# Initialize the disk with one all-encompassing FreeBSD slice
fdisk -I ${DISK}

# Initialize partitions from prototype file
bsdlabel -R ${DISK}s1 internal_labels.proto

newfs -U ${DISK}s1d
newfs -U ${DISK}s1e

# mount the new vols and do app-specific setup

It respects the environment variable DISK in case da1 is not it.

After the newfs commands are complete, you can mount the new filesystems where you want and do whatever app-specific setup is needed. Extend the script as neccessary.

In my case, the new volumes are mounted on /usr/local/pd2 and /usr/local/var, neccessitating the following additions to /etc/fstab:

/dev/da1s1b     none    swap    sw      0       0
/dev/da1s1d     /usr/local/pd2  ufs     rw      0       0
/dev/da1s1e     /usr/local/var  ufs     rw,noatime      0       0

Note that because I'm using SATA RAID for my internal disk, I've assumed da1 as the disk's device name. If you use a plain SATA disk/controller you might use ad1 or ad4.

Duplicating the Flash

Now we have a booting slice that lives on a USB flash with another slice available, as well as a script to initialize the internal disk on new machines and at least one machine so initialized (M2), as well as our first machine which still has a bootable internal disk (M1).

The First Time

For this first time, we need to boot off that original internal disk on M1.

The reason is that we need to boot off something other than our flash if we're going to duplicate that flash, since we need the entire image to be completely quiescent. If the filesystems are open we'll be duplicating an open filesystem, which will look like a crashed filesystem whenever we reboot.

All subsequent times

Once we have flash disks with two working slices on them, we can finalize the new image on s1, then boot off the other slice, then duplicate s1's image.

We switch booting slices with the script swap_boot.sh:

#!/bin/sh -x
# Shell script that swaps which slice will boot the flash.
# Takes an argument: 1 or 2. Relies on the DISK variable,
# which can be set but defaults to da0.

fdisk -f ./active_slice.$1 ${DISK}
boot0cfg -s $1 ${DISK}

This runs fdisk and boot0cfg to switch the default booting slice. It relies on two dummy fdisk prototype files, active_slice.1 and active_slice.2:

# dummy prototype to set slice 1 to active
a 1
# dummy prototype to set slice 2 to active
a 2

Since all that is required in these files is a line with 'a' and a number, the script should probably be improved to create them on the fly automatically.

Common steps

After we boot, copy off the image of the non-booting flash slice using dd on the /dev/ special file:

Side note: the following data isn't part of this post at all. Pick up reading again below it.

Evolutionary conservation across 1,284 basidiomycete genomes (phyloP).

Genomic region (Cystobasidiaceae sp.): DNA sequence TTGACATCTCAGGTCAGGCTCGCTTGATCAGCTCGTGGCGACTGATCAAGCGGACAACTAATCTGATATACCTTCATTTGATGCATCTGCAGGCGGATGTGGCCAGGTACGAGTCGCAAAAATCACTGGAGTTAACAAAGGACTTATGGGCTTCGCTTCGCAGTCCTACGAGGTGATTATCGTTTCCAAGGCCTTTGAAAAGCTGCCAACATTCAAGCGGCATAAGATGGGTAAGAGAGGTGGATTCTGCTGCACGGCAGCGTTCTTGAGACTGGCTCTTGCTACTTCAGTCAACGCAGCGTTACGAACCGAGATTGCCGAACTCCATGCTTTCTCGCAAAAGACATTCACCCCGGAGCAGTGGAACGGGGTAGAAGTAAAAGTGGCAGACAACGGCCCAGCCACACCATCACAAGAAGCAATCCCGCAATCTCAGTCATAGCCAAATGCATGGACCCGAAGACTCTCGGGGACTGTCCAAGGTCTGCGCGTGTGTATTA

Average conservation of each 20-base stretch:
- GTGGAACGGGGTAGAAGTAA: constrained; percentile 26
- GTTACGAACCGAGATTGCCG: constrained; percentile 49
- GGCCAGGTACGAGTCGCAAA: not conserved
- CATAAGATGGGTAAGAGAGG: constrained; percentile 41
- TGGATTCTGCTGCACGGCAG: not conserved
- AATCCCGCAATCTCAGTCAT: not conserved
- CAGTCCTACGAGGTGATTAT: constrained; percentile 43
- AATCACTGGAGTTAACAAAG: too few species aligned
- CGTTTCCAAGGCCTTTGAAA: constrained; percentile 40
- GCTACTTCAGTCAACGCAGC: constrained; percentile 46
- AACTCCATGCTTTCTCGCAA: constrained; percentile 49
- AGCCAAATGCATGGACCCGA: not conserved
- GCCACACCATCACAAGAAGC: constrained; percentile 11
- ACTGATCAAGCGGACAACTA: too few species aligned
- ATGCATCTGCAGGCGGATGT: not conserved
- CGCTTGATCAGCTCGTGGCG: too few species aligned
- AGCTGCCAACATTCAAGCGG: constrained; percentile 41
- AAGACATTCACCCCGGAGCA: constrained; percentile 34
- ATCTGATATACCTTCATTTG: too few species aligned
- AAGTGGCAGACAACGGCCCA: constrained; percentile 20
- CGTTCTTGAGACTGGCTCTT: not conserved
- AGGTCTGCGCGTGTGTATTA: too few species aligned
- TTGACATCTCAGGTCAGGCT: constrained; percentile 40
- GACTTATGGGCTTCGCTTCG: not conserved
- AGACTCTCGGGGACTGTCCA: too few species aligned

# dd if=/dev/da2s1 of=FLASH_SLICE_1 bs=32768

This flash image can now serve as our source image for all the other machines we need to create, or, in the future, update. The basic command to write this image to a flash is the reverse of the above:

dd if=FLASH_SLICE_1 of=/dev/da2s2 bs=32768

It is intended to work as part of these two scripts. First, init_flash.sh, for when you've got a completely new flash:

#!/bin/sh -x

/usr/sbin/boot0cfg -B ${DISK}

/usr/sbin/boot0cfg -o noupdate ${DISK}

/sbin/fdisk -f fdisk.proto -i ${DISK}

/usr/sbin/boot0cfg -B ${DISK}


That performs the basic steps that are explained above and then calls update_flash_slice.sh:

if [ -z ${SLICE_SRC} ] ; then
    echo "must set SLICE_SRC for slice source file"
    exit 1
if [ -z ${SLICE_DST} ] ; then
    echo "must set SLICE_DST with number of slice to write"
    exit 1

dd if=${SLICE_SRC} of=/dev/${DISK}s${SLICE_DST} bs=32768

That enforces the exact definition of the source file and the target slice and performs the dd. Example usage (in bash):


Configuring the duplicated flash slice

Once the duplication is complete, you'll want to mount the new slice briefly and at least change the hostname in /etc/rc.conf and fix /etc/fstab if the target slice was s2, since our initial /etc/fstab assumes s1.

# mount /dev/da2s2a /mnt

Here is an example top of an /etc/fstab file for a slice 2 install:

/dev/da0s2a     /       ufs     rw,noatime      1       1
/dev/da0s2d     /var    ufs     rw,noatime      0       0
/dev/da0s2e     /usr    ufs     rw,noatime      0       0

If this was all that was needed, you could extend the update_flash_slice.sh script to take care of this.

Upgrading a running system

Once we make a new flash image on M1, for instance after an upgrade, we can put the tools together to upgrade running systems with the only downtime being the reboot. Assume that M1 is our seed machine, and we've created a flash image using dd as above and it resides in /usr/local/var.

Assume we have another machine, M3, that we want to upgrade. First we scp the image over onto M3's internal disk:

# scp M1:/usr/local/var/FLASH_SRC.NEW /usr/local/var/

Then we copy it onto whatever slice is inactive, make whatever edits are needed, swap the booting information and reboot:

# SLICE_SRC=/usr/local/var/FLASH_SRC.NEW SLICE_DEST=2 DISK=da0 \
# mount /dev/da0s2a /mnt
# [edit /mnt/etc/fstab and /mnt/etc/rc.conf if needed]
# ./swap_boot.sh 2
# reboot


Although this process may seem complicated, it eliminates repetition of complex jobs over the life of the running systems.

Initializing all the machines happens one time, when they are first brought up. It consists only of booting off the flash and initializing the internal disk-- no software installs.

All "system building" software installs and subsequent upgrades are done once, on one machine. When you have a satisfactory build you dupe that flash slice and copy it all around. Recurring jobs are cut to the bone and keeping many machines up to date and identical is easy.

Contact chris@cabstand.com with questions, suggestions and corrections.

This piece is licensed under a Creative Commons Attribution 3.0 United States License.